{
           
//Create a printer Graphics object
            Graphics g = ppeArgs.Graphics;

           
//Draw graphics items
            g.DrawLine(Pens.Blue, 10, 10, 10, 100);
            g.DrawLine(Pens.Blue, 10, 10, 100, 10);
            g.DrawRectangle(Pens.Yellow, 20, 20, 200, 200);
            g.FillEllipse(Brushes.Gray, 40, 40, 100, 100);
        }


If you run the application and check on Print Graphics Items, the printer will generate output that looks like Figure 11.14.

Printing Images

Similarly, the DrawImage method of PrintPageEventArgs.Graphics prints an image to the printer, which then prints that image onto paper.

Before we add code for the View Image menu item, we need to add two application scope variables as follows:


        private Image curImage = null;
        private string curFileName = null;


View Image lets us browse for an image and then draws it on the form. As Listing 11.26 shows, we create a Graphics object using Form.CreateGraphics. Then we use OpenFileDialog to browse files on the system. Once a file has been selected, we create the Image object by using Image.FromFile, which takes the file name as its only parameter. Finally, we use DrawImage to draw the image.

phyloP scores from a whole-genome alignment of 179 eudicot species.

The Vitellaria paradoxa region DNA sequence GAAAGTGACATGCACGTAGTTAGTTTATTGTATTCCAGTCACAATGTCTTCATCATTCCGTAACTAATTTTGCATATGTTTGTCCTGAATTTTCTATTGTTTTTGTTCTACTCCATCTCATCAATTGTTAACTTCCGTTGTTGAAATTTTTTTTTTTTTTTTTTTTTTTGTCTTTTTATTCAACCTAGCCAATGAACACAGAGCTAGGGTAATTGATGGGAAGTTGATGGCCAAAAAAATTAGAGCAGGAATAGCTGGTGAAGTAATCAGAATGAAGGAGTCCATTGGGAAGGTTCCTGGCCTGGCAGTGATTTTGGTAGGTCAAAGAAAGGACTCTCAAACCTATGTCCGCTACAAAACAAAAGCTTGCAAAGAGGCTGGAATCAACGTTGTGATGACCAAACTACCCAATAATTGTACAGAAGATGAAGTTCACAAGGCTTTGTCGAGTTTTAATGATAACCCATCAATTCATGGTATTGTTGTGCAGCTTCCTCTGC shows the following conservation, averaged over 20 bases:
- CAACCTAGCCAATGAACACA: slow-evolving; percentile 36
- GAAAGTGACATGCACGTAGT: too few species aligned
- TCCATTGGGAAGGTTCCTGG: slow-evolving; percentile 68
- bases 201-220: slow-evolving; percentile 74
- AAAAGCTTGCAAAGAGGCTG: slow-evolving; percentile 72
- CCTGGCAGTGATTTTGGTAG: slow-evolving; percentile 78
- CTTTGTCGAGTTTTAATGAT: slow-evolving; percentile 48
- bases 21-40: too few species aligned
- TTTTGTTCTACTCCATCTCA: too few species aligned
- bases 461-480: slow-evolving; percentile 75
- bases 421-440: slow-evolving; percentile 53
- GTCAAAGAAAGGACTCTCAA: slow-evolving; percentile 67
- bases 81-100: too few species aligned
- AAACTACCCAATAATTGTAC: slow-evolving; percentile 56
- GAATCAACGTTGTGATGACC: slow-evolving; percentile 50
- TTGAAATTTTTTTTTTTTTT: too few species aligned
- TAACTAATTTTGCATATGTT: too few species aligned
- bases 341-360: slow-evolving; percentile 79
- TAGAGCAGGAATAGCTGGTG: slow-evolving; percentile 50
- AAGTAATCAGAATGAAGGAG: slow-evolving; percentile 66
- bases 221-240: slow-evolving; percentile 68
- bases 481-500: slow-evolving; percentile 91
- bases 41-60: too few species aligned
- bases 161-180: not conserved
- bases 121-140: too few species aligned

LISTING 11.26: Viewing an image


        private void ViewImage_Click(object sender, System.EventArgs e)
        {

           
//Create a Graphics object
            Graphics g = this.CreateGraphics();
            g.Clear(this.BackColor);

           
//Call OpenFileDialog, which allows to browse images
            OpenFileDialog openDlg = new OpenFileDialog();

            openDlg Filter =
            "All Image files | *.bmp; *.gif; *.jpg; *.ico;" +